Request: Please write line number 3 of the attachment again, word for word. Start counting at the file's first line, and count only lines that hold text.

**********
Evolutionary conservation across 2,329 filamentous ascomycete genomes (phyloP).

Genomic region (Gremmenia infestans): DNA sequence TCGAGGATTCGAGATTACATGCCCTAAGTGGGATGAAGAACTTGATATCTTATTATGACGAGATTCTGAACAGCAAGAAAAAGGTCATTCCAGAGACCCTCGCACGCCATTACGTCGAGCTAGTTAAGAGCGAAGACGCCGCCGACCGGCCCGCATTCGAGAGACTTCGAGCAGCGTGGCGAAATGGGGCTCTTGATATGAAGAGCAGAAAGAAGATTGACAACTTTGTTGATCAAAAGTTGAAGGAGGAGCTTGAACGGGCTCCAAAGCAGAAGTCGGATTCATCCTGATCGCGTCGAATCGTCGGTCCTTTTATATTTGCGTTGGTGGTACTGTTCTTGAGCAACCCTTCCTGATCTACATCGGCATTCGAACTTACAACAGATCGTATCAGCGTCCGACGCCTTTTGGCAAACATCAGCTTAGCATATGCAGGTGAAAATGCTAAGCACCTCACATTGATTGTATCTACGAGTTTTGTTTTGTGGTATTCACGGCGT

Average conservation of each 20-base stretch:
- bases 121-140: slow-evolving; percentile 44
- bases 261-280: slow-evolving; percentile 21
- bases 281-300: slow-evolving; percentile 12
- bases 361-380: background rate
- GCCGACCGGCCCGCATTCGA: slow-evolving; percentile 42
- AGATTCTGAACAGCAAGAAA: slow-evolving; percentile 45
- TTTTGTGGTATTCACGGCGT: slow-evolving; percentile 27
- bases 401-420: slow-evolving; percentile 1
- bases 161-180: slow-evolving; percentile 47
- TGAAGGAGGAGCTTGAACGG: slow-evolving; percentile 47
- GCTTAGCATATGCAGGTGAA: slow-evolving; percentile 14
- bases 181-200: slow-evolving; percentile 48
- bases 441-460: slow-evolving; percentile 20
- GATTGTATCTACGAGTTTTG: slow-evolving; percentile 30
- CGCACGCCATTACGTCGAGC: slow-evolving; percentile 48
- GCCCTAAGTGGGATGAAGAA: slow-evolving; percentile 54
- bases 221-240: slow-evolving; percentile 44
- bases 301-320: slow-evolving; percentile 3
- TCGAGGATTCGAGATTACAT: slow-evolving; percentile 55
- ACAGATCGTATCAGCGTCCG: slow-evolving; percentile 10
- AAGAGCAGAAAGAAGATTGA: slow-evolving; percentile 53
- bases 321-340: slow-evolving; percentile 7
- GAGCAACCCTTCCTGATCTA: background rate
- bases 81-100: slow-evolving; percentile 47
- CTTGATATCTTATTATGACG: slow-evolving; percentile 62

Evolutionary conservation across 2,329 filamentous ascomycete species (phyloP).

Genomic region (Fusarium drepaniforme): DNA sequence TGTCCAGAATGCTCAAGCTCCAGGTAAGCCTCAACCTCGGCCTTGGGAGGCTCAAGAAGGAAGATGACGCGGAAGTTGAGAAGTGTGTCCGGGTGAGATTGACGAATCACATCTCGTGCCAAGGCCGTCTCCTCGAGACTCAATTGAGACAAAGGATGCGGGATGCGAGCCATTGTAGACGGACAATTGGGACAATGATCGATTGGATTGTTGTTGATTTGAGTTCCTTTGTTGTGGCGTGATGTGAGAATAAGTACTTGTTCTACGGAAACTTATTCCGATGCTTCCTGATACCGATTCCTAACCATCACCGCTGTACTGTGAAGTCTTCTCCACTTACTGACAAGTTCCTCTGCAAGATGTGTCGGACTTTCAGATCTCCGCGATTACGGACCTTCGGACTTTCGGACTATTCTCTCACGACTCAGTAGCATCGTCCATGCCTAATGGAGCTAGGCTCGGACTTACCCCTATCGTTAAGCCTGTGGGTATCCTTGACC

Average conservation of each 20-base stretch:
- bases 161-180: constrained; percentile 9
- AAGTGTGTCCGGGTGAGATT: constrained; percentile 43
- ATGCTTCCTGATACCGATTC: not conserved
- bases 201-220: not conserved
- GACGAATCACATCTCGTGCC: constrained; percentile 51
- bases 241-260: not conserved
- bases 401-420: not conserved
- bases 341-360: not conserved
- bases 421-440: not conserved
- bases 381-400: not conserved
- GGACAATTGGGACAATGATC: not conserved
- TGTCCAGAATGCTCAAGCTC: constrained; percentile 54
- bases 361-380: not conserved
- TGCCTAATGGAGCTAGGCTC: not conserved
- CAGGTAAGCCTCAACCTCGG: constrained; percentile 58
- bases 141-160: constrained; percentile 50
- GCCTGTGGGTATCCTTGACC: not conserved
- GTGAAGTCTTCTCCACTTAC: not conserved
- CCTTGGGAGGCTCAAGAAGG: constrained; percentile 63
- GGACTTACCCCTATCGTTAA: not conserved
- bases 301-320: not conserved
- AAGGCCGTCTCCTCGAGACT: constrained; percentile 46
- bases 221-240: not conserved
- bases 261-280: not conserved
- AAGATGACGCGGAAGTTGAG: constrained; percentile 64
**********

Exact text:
Average conservation of each 20-base stretch: